You may not split off individual figures from a unit; they must stay together and always move as a group. Units that are reduced through casualties may not combine with other units.

    Some terrain features affect movement and may prevent a unit from moving its full distance or battle.

    An ordered Infantry unit may move up to 1 hex and battle or 2 hexes and not battle. An ordered Armor unit may move up to 3 hexes and battle. An ordered Artillery unit may move 1 hex or battle.

  4. Battle

    Battles are checked and resolved sequentially, one ordered unit at a time, in the sequence of your choice. You must announce and resolve one unit’s battle entirely before beginning the next one.

    A unit may only battle once per turn. A unit that is ordered does not have to battle. A unit may not split its Battle dice between several enemy targets.

    The number of casualties a unit has suffered does not affect the number of Battle dice it will roll in combat. A unit with a single figure left retains the same firepower as a unit at full strength.

    A unit attacking an adjacent enemy unit is said to be in "Close Assault" with that enemy. A unit attacking an enemy unit more than 1 hex away is said to "Fire" at that enemy.

    A unit adjacent to an enemy unit must Close Assault this unit if it chooses to battle. It may not fire on another, more distant, enemy unit instead.

  5. Draw a Command card

    After resolving all hits and retreats, discard the Command card played and draw another card from the deck. Your turn is now over. If the draw deck runs out of cards, the discards are shuffled to form a new draw deck.

Combat Procedure

  1. Announce the ordered unit you want to attack with, and its target.

    a. Check Battle Range: verify that your target is within battle range or contact;

    b. Check Line of Sight (Infantry and Armor only): verify that your target is within line of sight.

  2. Count down the number of Battle dice to roll, based on the type of unit you’re attacking with and its distance to target.

  3. Determine terrain Battle dice reduction, if any. Reduce the number of Battle dice rolled accordingly.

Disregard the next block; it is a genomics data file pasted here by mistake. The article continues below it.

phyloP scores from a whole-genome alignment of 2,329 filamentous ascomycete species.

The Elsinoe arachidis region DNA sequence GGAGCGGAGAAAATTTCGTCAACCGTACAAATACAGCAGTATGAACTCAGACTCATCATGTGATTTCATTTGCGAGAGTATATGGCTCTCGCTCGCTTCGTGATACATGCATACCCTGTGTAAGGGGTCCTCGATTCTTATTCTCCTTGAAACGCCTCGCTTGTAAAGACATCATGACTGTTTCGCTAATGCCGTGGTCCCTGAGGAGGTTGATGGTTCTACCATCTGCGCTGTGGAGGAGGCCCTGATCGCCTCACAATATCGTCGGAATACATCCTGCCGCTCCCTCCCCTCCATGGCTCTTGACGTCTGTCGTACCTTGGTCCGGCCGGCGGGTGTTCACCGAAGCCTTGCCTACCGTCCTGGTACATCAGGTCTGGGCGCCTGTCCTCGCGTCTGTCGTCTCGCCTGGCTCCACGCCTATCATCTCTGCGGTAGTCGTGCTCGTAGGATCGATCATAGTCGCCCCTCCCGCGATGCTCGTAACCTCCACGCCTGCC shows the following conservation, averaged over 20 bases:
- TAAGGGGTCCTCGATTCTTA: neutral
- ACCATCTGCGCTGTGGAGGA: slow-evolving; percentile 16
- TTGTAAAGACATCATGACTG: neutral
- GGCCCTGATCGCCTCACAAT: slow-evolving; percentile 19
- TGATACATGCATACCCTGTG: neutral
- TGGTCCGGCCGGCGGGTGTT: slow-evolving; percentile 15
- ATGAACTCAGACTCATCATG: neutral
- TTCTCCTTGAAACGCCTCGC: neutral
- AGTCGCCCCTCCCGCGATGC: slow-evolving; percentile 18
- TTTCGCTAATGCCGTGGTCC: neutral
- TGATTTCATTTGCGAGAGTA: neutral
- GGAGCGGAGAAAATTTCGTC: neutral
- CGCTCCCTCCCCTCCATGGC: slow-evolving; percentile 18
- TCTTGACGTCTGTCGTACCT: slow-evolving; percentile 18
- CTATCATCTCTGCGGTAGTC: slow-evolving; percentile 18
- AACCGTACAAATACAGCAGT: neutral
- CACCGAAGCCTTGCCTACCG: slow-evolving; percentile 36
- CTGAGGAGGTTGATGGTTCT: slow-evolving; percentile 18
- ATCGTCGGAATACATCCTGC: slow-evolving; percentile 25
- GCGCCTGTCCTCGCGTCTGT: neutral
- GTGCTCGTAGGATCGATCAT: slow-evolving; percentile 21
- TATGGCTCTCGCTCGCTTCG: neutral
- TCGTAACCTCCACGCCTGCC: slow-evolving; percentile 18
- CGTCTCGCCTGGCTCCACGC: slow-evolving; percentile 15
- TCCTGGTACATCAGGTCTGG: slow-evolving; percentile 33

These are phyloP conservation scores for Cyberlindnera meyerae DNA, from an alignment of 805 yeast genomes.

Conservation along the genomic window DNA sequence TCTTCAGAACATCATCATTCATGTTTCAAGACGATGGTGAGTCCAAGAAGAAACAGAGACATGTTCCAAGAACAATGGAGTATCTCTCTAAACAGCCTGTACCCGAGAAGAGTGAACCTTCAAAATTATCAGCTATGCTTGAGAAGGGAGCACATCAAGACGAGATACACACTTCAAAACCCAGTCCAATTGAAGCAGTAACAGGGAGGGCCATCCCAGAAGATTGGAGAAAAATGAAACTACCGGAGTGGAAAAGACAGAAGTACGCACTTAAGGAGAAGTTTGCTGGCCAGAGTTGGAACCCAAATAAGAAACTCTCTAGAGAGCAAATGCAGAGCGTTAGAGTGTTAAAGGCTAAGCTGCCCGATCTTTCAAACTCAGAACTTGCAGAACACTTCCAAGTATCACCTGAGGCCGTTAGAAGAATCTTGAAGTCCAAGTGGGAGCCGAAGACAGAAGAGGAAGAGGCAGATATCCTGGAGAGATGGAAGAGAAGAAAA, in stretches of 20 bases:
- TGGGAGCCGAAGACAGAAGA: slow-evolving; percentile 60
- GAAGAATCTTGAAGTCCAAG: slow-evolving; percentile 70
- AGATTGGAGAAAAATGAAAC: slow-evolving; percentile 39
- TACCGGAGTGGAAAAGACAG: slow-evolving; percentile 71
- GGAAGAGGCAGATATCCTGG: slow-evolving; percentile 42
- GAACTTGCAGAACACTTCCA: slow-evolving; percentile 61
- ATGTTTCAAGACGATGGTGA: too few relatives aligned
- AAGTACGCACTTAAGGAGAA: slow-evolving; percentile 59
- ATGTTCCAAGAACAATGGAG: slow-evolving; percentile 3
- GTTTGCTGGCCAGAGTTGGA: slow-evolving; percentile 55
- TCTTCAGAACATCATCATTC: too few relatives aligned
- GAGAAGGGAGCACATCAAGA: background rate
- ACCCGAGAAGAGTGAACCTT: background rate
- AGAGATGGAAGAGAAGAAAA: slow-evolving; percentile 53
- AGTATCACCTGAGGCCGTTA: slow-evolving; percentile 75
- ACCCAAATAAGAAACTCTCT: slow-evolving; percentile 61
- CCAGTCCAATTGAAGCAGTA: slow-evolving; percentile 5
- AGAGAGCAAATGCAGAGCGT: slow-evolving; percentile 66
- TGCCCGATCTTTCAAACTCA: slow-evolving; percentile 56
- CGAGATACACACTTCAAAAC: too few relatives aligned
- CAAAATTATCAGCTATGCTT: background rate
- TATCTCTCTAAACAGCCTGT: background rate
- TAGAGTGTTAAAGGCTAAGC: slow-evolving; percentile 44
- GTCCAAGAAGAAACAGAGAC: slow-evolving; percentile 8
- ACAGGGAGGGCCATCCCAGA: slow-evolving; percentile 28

4. Resolve Battle: Roll Battle dice and resolve resulting dice rolls.

Battle Range

An ordered Infantry unit may battle any enemy target unit 3 or fewer hexes away. It rolls 3 dice in close assault (enemy on adjacent hex), 2 dice against a target at 2 hexes, and 1 die against a target at 3 hexes.

To determine the number of Battle dice to roll, simply “count down” the number of dice rolled: Position your finger on the first hex adjacent to your unit and move it, one hex at a time, in the direction of the target, counting down (“3”, “2”, “1”) as you reach new hexes. The last number you pronounce when your finger reaches the target is the number of dice you should roll.

An ordered Armor unit may battle any enemy target unit 3 or fewer hexes away. It always combats at 3 dice.

An ordered Artillery unit may battle any enemy target unit 6 or fewer hexes away. It combats at 3,3,2,2,1,1 as illustrated on the right.

Line of Sight

To battle, an Infantry or Armor unit must be able to "see" the enemy unit it wants to target. This is known as having "line of sight". An Artillery unit does not require line of sight to target an enemy unit.

Imagine a line drawn from the center of the hex containing the battling unit to the center of the hex containing the enemy target. The line of sight is considered blocked if any hex (or part of a hex) intercepting this imaginary line segment contains an obstruction. Obstructions include units (friends or foes) or certain type of terrain features.

The terrain in the target hex does not block line of sight. When the imaginary line runs along the edge of one or several hexes which contain obstructions, the line of sight is not blocked, unless the obstructions stand somewhere along both sides of the line segment.

Terrain Reductions

Each type of terrain and obstacle is described in the Terrain and Obstacles section (Appendix 2, p 13). Please refer to that section or the corresponding summary cards, and deduct any potential terrain Battle dice reduction from the number of dice to be rolled in the attack.

Resolve Battle

Hits are resolved first, followed by retreats.

In battle, the attacker scores 1 hit for each dice symbol rolled that matches the unit type targeted. Each Grenade rolled is also 1 hit.

For each hit scored, 1 figure is removed from the target unit. When the last piece in the opponent's unit is removed, place it on top of one of the empty Medal Stands on your side of the battlefield.

If an attacking player rolls more hits than the number of figures in the defending unit, these additional hits have no effect.

The player controlling the unit decides which hex his unit retreats onto using the following rules:

Taking Ground

When an ordered Infantry unit in Close Assault combat eliminates the enemy unit or forces it to retreat, it may Take Ground by advancing into the vacated hex.

An Artillery unit may not take ground. Terrain movement and battle restrictions still apply when units take ground.

When an ordered Armor unit in Close Assault combat eliminates the enemy unit or forces it to retreat, it may take the ground by advancing into the vacated hex and claim an Armor Overrun combat.

Armor Overrun Combat

On a successful Close Assault Combat, an ordered Armor unit may move into the vacated hex and may then battle again. If the ground you take during the Overrun puts you adjacent to an enemy unit, this second battle must once again be a Close Assault Combat. Otherwise, you may fire at a distant unit.

A unit may Take Ground again after a successful Overrun Combat. However, an Armor unit may only make one Overrun Combat during a turn. All Battles, Close Assault and Overrun Combats must be completed before the next unit may battle.